Static inflation puts August rate rise in doubt


Static inflation puts August rate rise in doubt

Andrew Cummings
July 19, 2018

While a hike is widely expected in financial markets, the June inflation rate is below the level predicted by the BOE in May.

While the upward effects were seen in energy-related categories of the United Kingdom inflation basket - with auto-fuel prices rising 2.2 percent last month and three big energy firms increasing utility prices - these were more than cancelled out by downward effects in several "core" goods categories, noted Lloyds Bank in a research report.

Despite clothing sales and cheaper computer games, consumers also battled with falling wage growth.

"We still expect the Bank of England (BoE) to hike interest rates next month, but today's report does little to suggest that there should be any change to the BoE's rhetoric, added Lloyds Bank".

He noted that 10 of the 12 largest energy suppliers - including British Gas, Scottish Power, EDF Energy - have announced price rises which will kick in over the summer.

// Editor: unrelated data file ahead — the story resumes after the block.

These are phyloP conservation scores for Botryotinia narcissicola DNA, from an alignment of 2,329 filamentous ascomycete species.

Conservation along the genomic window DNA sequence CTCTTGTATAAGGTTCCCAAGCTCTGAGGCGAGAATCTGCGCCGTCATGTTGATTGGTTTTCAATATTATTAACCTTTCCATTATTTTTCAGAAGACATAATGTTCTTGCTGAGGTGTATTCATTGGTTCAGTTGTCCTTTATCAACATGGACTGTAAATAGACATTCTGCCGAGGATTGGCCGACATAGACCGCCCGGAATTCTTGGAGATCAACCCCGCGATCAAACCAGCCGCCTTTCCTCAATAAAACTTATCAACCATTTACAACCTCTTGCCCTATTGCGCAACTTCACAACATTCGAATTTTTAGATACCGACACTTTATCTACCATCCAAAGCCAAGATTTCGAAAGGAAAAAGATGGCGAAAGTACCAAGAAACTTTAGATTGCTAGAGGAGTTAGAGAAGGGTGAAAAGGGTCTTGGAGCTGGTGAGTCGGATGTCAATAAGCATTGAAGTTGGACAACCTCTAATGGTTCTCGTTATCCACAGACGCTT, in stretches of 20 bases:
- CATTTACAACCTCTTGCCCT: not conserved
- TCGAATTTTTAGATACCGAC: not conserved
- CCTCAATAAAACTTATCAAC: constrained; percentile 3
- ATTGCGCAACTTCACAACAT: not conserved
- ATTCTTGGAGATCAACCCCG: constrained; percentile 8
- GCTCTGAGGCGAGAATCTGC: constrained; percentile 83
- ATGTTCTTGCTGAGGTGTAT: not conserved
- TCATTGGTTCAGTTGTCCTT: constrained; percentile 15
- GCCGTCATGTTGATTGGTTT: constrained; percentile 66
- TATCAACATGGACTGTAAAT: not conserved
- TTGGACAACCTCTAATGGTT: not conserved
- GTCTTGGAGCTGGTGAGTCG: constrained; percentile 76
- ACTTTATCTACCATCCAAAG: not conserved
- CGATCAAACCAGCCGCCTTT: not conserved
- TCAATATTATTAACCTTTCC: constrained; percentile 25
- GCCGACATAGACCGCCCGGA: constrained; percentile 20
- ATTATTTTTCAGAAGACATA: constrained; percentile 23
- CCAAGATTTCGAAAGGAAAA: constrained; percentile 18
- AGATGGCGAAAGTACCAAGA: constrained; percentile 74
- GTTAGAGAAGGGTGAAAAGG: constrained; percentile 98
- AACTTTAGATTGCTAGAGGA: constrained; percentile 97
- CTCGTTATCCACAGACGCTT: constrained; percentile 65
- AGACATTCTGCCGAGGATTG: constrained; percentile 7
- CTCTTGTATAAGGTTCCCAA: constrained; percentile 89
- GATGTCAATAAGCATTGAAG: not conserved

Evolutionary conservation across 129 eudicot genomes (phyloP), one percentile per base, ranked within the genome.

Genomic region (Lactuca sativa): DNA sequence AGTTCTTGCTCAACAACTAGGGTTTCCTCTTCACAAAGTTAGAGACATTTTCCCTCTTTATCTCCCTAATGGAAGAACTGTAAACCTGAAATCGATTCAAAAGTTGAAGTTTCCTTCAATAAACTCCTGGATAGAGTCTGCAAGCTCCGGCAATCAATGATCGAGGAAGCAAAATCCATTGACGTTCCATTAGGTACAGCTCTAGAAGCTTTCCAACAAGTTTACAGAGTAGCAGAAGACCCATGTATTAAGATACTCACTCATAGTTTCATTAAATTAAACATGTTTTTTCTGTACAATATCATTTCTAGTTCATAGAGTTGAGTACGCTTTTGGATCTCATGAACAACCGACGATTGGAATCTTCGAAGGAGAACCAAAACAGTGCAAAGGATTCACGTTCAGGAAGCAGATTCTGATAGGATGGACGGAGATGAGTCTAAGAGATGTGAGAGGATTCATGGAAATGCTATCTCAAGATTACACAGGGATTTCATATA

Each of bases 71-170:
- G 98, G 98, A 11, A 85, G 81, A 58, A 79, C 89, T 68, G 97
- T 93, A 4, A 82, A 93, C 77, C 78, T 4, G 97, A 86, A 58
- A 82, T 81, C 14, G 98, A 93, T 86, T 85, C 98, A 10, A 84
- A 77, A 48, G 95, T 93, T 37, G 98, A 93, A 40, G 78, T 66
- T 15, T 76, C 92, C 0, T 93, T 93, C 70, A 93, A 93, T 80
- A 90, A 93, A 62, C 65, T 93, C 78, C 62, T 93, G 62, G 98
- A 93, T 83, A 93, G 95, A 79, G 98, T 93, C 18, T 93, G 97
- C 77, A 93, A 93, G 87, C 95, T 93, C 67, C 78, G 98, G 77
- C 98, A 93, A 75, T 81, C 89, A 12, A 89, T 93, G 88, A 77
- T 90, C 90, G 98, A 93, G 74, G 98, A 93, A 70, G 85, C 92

Sales unexpectedly fell on a month previous by 0.5%, another sign that a BoE rate hike next month may not be a done deal.

That was largely down to the rising price of fuel, with petrol prices hitting their highest in four years in the month.

Economists had expected rising petrol prices, following higher oil prices, to push up the headline measure.

To be sure, the price gains have to be seen from the perspective of an unfavourable base effect - WPI inflation in June 2017 was just 0.9%. Factories, however, have chosen to absorb much of the pressure rather than pass it on to consumers with output prices rising 3.1 percent.

Food prices eased by 0.6%, due primarily to a drop in fruit prices and a category that includes syrup, sugar, jam, chocolate and confectionery, for which prices fell 1.1% and 1.3% respectively.


Tom Stevenson, investment director at Fidelity International, said: 'June's unchanged inflation rate is a huge surprise. While these came through, they were offset by falling prices for clothes and games.

Average UK earnings increasing by 2.7% in the three months up to May, meaning that wages are still growing above inflation.

"Now it looks odds-on that the MPC will hold fire yet again". That's particularly the case after yesterday's wage growth data emerged weaker than expected.

The Retail Prices Index, a separate measure of inflation, was 3.4 per cent last month, up from 3.3 per cent in May.

Prices of pulses have continued to slump for over a year now, with the rate of decline relatively slowing at (-) 20.23 percent in June, as compared with a de-growth of (-) 21.13 percent in May.


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